"... being the decade when Labour won a third successive election victory for the first time."

Richard Eyre
Film and theatre director:

"...ought to be remembered for scientific progress and enlightenment, but instead will be remembered for the failure to predict natural and human disasters and for the flight from reason and mutual understanding. We've seen the expansion of fundamental religion, of bigotry, intolerance - Christian, Islamic, Jewish, Sikh - a toxic brew of outraged belligerence and pious self-righteousness, which has spread its foul vapour into every corner of our lives. How is it that these faiths if they're inspired by spiritual rather than tribal impulses are so feeble that they can't put up with any challenge or mockery or insult?"

David Elleray
Housemaster at Druries, Harrow:

"... being the time when there was a growing belief that England could be a force on the world sporting stage. We no longer have a sense of gloom as we watch England teams/individuals compete. Also, the decade will be marked by the growing influence of the mobile phone and the wretched text message facility. Youngsters now have to have their mobile surgically removed from their hands when they go to bed at night."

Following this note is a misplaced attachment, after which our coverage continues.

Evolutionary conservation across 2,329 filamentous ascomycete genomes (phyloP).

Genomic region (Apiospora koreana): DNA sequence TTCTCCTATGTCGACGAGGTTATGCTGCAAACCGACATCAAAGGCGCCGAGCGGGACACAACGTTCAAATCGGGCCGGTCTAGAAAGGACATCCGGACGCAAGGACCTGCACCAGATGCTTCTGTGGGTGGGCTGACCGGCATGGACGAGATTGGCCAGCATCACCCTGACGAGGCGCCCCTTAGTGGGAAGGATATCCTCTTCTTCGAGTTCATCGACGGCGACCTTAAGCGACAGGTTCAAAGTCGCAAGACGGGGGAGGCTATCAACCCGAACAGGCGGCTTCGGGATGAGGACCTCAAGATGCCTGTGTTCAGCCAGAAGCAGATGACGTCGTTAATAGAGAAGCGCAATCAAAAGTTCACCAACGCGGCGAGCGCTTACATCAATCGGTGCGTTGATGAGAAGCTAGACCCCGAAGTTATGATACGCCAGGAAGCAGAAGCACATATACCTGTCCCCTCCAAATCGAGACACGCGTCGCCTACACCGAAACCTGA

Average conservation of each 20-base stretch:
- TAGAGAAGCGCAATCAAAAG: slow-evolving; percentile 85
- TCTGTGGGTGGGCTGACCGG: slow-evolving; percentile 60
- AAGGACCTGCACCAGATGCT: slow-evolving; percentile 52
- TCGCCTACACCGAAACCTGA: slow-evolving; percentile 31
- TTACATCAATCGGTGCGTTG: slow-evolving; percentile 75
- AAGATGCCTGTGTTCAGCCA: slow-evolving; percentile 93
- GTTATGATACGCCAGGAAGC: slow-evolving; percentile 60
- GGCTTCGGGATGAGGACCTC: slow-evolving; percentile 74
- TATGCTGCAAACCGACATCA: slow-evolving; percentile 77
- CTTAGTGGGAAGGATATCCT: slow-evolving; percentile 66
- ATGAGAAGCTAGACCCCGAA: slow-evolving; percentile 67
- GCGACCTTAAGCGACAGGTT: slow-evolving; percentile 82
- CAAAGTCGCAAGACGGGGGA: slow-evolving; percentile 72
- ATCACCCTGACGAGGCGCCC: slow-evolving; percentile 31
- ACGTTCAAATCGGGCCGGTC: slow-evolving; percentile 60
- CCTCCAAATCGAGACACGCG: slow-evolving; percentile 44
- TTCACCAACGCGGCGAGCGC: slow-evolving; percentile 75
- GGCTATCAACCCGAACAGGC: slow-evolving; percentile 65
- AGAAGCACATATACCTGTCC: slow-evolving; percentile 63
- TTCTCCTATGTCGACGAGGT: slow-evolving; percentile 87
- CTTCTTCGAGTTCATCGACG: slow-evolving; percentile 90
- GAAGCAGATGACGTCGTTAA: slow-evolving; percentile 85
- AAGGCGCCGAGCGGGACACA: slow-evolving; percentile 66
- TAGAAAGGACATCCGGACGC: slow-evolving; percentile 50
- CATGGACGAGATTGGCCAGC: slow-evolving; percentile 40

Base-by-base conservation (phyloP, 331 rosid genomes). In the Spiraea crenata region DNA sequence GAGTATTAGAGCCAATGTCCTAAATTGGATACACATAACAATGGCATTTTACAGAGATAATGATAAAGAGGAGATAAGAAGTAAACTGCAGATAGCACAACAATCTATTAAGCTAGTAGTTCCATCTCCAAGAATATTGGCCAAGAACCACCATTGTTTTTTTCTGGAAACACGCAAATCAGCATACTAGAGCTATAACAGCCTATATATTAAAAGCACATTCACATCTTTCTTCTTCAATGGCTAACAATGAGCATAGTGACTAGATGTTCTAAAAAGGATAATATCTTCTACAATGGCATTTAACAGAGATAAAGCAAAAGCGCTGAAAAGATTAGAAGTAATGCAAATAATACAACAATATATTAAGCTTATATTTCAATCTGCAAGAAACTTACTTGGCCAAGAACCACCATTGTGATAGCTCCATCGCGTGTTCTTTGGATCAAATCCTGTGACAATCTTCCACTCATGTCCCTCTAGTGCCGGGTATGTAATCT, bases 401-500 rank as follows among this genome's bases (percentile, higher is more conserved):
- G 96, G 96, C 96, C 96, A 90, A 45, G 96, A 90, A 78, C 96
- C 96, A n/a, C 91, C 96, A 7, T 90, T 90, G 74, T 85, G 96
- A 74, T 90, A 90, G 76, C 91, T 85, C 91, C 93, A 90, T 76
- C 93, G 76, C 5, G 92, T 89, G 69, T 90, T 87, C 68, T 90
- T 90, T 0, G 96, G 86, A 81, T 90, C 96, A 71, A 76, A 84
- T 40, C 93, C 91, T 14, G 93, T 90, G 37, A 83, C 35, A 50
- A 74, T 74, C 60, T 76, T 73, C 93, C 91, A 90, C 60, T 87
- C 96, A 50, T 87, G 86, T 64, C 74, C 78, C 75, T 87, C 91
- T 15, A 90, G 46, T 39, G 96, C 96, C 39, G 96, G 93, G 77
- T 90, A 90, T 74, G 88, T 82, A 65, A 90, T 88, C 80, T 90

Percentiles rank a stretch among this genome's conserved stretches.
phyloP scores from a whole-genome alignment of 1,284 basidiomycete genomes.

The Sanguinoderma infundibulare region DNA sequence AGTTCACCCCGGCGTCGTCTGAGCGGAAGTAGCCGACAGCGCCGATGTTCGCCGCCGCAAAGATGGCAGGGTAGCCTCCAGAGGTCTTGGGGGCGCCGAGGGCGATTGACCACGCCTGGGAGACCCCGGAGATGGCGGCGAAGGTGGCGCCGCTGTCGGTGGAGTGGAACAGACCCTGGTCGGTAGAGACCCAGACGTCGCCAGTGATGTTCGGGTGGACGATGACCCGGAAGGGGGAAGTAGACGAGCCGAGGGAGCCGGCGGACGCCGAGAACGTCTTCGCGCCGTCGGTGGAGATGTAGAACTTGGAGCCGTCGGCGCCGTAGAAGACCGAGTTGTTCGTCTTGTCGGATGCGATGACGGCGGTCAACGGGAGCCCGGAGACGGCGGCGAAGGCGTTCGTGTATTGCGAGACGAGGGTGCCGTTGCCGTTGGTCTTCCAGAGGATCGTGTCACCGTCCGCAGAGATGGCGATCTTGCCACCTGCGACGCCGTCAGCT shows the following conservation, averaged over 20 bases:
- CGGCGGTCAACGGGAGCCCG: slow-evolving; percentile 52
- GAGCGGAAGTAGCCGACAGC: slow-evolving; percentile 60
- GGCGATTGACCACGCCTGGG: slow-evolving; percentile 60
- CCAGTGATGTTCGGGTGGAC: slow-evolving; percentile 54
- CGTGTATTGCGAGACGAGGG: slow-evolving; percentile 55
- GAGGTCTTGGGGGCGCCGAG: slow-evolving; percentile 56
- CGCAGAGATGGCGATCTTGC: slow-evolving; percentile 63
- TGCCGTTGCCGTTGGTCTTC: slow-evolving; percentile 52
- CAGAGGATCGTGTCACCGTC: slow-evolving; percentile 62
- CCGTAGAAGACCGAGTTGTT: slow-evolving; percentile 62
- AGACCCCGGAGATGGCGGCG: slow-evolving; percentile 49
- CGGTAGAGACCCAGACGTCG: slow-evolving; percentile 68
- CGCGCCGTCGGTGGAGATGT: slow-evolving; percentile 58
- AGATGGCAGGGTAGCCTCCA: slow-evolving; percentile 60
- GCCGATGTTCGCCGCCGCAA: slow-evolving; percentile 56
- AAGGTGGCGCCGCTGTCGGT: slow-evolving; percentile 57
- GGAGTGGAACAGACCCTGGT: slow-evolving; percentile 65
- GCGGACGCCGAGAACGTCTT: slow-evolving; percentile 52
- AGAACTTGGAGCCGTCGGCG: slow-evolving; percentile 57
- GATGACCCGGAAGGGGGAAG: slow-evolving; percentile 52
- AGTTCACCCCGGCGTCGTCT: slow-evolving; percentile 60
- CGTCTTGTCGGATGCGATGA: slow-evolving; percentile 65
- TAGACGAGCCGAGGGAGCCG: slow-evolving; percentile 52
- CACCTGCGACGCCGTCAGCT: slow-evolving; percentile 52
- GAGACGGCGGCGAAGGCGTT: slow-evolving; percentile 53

Baroness Neuberger,
Writer and broadcaster:

"...increasing authoritarianism and a growing sense that the West can impose its will in a variety of ways on the rest of the world."

Simon Tiffin
Editor, Esquire: